Human Survival

Discussion in 'Astronomy, Exobiology, & Cosmology' started by Overdrive6, May 21, 1999.

  1. Hi, I urge that it is a must for human civilization to expand to other planets and beyond. Our technologically advanced society seems to be on the brink of disaster with threats of nuclear disasters, over population, water shortage, and possible NEO impacts. The only way for us to avoid these catastrophes is to spread ourselves onto other plantes and other solar systems. It seems as though we are not moving into space fast enough. I am not sure if we will be able to have a mass exodus of people to other planets at the rate we are going. The only way for us to overcome this technological adolescence is to use all means necessary to ensure the survival of the human species, because as far as we know human intelligence may be a fluke and the only of its type in the whole universe. Wouldn't it be a shame if humanity ended because the cost to go into space was to large to be considered? It has been 40 years almost since we put a human on a heavenly body... 40 years and the space program is still in the hands of the government. We need to start to make space obtainable and profitable before we can build huge spaceships to take us to the cosmos. Please respond if you support this or have something to say about ways to help human survival.

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  3. Plato Guest

    I don't think we will have to rush ourselves to much but it is simple mathematics that a species has more chance to survive if it has a large population and is spread over a large area (one should rather speak of a volume in this case).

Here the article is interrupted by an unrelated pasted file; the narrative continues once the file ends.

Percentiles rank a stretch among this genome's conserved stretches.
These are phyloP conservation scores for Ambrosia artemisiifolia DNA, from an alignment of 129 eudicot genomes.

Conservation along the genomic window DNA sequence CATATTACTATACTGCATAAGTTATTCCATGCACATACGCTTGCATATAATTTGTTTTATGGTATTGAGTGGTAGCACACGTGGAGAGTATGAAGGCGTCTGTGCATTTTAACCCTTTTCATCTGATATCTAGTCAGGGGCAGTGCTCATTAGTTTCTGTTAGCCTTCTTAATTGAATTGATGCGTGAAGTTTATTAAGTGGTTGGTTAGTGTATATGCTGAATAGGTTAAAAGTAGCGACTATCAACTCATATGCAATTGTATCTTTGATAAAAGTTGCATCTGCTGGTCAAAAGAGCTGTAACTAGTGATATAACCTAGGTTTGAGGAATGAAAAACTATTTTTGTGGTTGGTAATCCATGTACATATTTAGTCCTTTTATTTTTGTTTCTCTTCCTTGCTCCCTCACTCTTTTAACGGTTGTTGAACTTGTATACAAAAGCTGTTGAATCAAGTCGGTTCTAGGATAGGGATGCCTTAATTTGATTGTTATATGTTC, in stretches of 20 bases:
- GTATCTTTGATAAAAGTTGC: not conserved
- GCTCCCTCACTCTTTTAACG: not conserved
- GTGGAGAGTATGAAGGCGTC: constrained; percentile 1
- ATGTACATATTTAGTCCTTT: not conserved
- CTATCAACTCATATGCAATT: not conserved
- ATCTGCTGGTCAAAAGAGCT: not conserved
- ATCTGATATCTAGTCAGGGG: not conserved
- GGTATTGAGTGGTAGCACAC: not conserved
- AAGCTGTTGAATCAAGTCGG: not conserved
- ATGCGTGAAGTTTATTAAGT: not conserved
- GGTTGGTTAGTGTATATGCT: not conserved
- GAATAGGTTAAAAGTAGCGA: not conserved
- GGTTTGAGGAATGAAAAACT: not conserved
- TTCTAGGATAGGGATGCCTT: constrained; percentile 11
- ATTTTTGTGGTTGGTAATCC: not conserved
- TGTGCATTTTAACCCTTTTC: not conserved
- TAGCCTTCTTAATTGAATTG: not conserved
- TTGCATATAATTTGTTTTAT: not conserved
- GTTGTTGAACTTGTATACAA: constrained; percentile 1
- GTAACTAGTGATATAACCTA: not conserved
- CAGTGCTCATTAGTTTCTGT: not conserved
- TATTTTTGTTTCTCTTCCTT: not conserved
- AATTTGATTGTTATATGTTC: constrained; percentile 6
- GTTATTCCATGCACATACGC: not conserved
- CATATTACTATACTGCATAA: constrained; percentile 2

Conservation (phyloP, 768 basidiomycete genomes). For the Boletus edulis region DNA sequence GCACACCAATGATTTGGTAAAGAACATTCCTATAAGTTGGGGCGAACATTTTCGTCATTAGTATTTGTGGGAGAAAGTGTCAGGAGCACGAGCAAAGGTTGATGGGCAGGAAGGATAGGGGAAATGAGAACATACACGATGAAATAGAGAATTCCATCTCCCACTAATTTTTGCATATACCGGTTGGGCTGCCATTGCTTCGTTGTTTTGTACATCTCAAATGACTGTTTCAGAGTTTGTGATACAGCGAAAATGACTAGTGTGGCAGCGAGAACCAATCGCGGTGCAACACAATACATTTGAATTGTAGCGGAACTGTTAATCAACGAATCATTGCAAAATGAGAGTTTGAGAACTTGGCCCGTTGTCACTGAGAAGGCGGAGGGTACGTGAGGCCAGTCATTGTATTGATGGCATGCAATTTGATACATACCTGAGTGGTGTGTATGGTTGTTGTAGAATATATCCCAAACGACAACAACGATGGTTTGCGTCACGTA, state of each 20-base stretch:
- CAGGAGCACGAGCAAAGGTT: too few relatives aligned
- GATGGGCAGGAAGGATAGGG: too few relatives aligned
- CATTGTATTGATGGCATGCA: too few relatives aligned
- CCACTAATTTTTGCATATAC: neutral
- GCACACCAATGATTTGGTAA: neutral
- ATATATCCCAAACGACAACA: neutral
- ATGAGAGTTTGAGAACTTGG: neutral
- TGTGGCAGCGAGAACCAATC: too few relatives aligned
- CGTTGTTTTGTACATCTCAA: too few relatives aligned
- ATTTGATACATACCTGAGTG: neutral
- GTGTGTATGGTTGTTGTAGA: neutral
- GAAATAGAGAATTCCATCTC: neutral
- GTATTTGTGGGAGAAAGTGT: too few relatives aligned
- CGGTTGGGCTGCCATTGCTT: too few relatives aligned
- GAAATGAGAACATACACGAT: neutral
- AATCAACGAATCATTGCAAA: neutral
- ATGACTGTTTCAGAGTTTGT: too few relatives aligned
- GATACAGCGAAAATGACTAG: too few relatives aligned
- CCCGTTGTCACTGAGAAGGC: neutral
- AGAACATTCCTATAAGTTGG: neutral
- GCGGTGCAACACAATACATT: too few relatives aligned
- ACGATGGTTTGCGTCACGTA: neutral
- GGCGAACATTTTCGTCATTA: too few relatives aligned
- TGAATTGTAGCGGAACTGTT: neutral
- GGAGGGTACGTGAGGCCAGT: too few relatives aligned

Still, America wasn't colonized in a year either and the people who went wanted to. One can't just order people to go colonize some remote planet who might be hostile to earth life (virusses, bacteria, some totally unknown lifeforms,...)
    Besides spreading the human race amongst the stars isn't going to change our sometimes rather violent nature. The scale of war might just become larger together with the misery that comes with it.
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  5. Steve Guest

    Actually, this is an exciting time for space exploration. With new and better rockets, the X-33 and X-34, and newer technology like tethers being developed, the cost to go into space will be going down relatively shortly. (But probably not as quickly as we would like it.) Scientific America had a cover story on what's being developed a few months ago if you want to do some reading.

    If people want to get involved now, there are groups out there. I posted about a month ago about the Artemis Society International, a group I'm a part of. It's trying, through the Artemis Project, to establish a commercially viable lunar station. Anyone can participate and contribute something valuable. You can learn more by going to or emailing me at
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  7. woody Guest

    Sorry to bring this up but do any of you know how long it would take even at the speed of light to reach the nearest solar system to our own (i think it`s about 4 light years away so 4 years at least) but then remember even if we could develop anti-mater engines (sposedly the most powerfull avaiable) acording to most of the thories I have read it is almost imposible to break the speed of light. Reaching it too isn`t the easyest of tasks.


    [This message has been edited by woody (edited May 25, 1999).]
  8. Aloysius Guest

    To Woody:

    Some minor comments on your post.

    1. Although the nearest star is 4 light years away, it is not currently known to be a solar system. In other words, when you arrived there, there is no guarantee you'd find planets.

    2. Anti-matter engines are not currently available. But what you read about the power is correct I believe; they deliver many times the specific impulse of a chemical rocket (and of an ion drive or a solar sail for that matter).

    3. Special relativity tells us that your own elapsed time, if you travel close to light speed, is much less than an observer's on earth. So you don't wait 4 years, but less.

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